Are you healthy?
Are you well?
Since today’s the 29th day of February, it’s easy to think of it as a throw-away day.
It’s also to think of it as an extra day. Either way, how are you taking care of you? So that you can take care of others?
There are AT LEAST FOUR reasons to include a “health and wellness” plan in with your personal (and professional) development plan. When you press “PAUSE” and reflect on WHY you’re studying your health habits, mindset, and results, you’ll find immediate benefit.
Here are four reasons to make the most of this month’s Get Momentum Leadership Academy Theme “The Wellness Advantage.”
It’s not just about joining a gym. Or changing your diet. Or buying new clothes. Or spending time with new people. Or…
It’s not about only one thing. Your overall health and fitness should be a priority. And, if it is going to be the priority (at least for the month of March) then you’ve got to develop full-body balance.
Balance does NOT mean everything is equal. Balance means everything is accounted for. Measure. It. All.
Start with the choices you make. Then go to the voices you hear. Then go to the results you achieve. Write things down, make checklists, and promise you’ll check in with the people who care most about you.
The easy one to point fingers at, and the hard one to control. Weight loss is about a good many factors, this month we’ll address all three: Nutrition, Movement, and Rest. After you’ve met with a doctor/wellness professional, and have the clearance to start working on this stuff, work on your weight loss methods.
In January, here’s what I did:took alcohol out of my diet completely for a month;ate a minimum of 5 servings of fruit/vegetables a day;worked out a minimum of 75 minutes, more than 4 days each week;went to sleep when I was tired, and got up without an alarm clock.
It was a month-long reset…Oh, and I lost 7 pounds between December 23rd and January 31st.
This month’s focus is on wellness, and that includes our minds and our hearts as well. Stress doesn’t just go away on it’s own. And, it doesn’t show up on it’s own, either. The BEST thing I (Jason) can do to identify my stress is to make a list of things that are “stressing me out.” Big, little. Personal, professional. Long term, short term. I’ve got to see it, so I can feel it. Make sense?
Again, check with your doc to make sure it’s ok to work out BEFORE reading the rest of this…studies have shown that intense workouts produce cortisol, “the stress hormones.” So, if you’re not in a place of wellness – mind, body and spirit – then suddenly starting a workout routine will just continue to weigh you down…and stress you out!
Call someone and invite them out to for a walk. Sign up for a local 5K walk, and post it on Facebook. Do a google search for “hiking group” in the city you’re traveling to next. Stop by a running/outdoor store while you’re on a work trip. Bottom line: If you want to go far, and get better, go together.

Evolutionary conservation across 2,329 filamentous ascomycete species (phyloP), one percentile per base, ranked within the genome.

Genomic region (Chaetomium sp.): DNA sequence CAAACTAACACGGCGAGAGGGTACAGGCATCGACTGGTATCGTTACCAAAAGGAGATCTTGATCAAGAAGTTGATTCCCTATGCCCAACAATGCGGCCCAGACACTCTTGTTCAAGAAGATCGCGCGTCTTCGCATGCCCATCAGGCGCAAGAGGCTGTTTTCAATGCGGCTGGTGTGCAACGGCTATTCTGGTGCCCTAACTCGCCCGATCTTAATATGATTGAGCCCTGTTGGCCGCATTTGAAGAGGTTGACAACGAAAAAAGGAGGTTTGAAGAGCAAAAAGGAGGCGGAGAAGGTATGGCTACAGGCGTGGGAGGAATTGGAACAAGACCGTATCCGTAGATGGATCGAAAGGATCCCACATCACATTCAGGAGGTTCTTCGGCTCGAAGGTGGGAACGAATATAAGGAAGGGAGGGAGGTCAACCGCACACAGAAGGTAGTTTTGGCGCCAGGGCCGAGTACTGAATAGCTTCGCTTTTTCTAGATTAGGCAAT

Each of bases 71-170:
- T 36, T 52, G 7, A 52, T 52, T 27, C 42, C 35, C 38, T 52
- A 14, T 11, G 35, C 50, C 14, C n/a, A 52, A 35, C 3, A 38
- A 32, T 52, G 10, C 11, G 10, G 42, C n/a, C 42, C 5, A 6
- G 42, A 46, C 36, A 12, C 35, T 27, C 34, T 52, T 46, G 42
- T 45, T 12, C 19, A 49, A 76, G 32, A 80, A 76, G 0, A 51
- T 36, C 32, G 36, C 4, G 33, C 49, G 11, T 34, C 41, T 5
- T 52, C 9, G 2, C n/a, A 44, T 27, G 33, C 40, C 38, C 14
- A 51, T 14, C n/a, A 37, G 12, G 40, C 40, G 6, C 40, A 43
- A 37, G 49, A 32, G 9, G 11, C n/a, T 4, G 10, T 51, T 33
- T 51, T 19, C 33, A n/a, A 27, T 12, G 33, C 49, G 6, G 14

Joining a group, signing up for an event, or even hosting an outing (think a group walk at lunch at work!) is a great way to meet and expand your circle of friends.
What Do the Pros Say?
Heather Kampf is a professional runner from Minneapolis, MN. At not even 30 years old, she’s won gold medals and even won three races in three days back in January, 2015: the Bermuda Invitational Mile, 10k, and Half Marathon.
This year, 2016, she won the mile race for the FOURTH time, finishing in less than 4 minutes and 43 seconds! She gives some advice here:
Go Long. Go Hard.
I found this comment she made, “Even while training for the mile, I do weekly long runs of 12 to 15 miles.”
For those of us who won’t ever run a competitive mile, here’s my thinking: “There are things you do in sprints (lead challenging meetings, have difficult conversations with your partner/spouse, handle incredible stress and overwhelm) and the long, hard work you do prepares you to be able to do all of that…better.
Go up. Go down.
Heather has talked about doing “plyometric drills” in an article I found in Runner’s World. I love this quote, “Besides giving me a stronger, more powerful stride, they reinforce good running form…”
Here’s our question, “What are the ‘drills’ you need to do, so that you’re ready to perform when it’s time?”
Go out. Stay out.
Heather has been quoted many times on staying out there a “little more” than what’s comfortable. If she’s consistently running 4:35, 4:45, 4:55 miles, why should she spend hours a week running? She says that she has a workout that “grinds on you like a race; you have to focus on trying harder just to keep the same pace.”
I happen to know MANY of you need to do this kind of mental AND physical training to be ready when the time comes.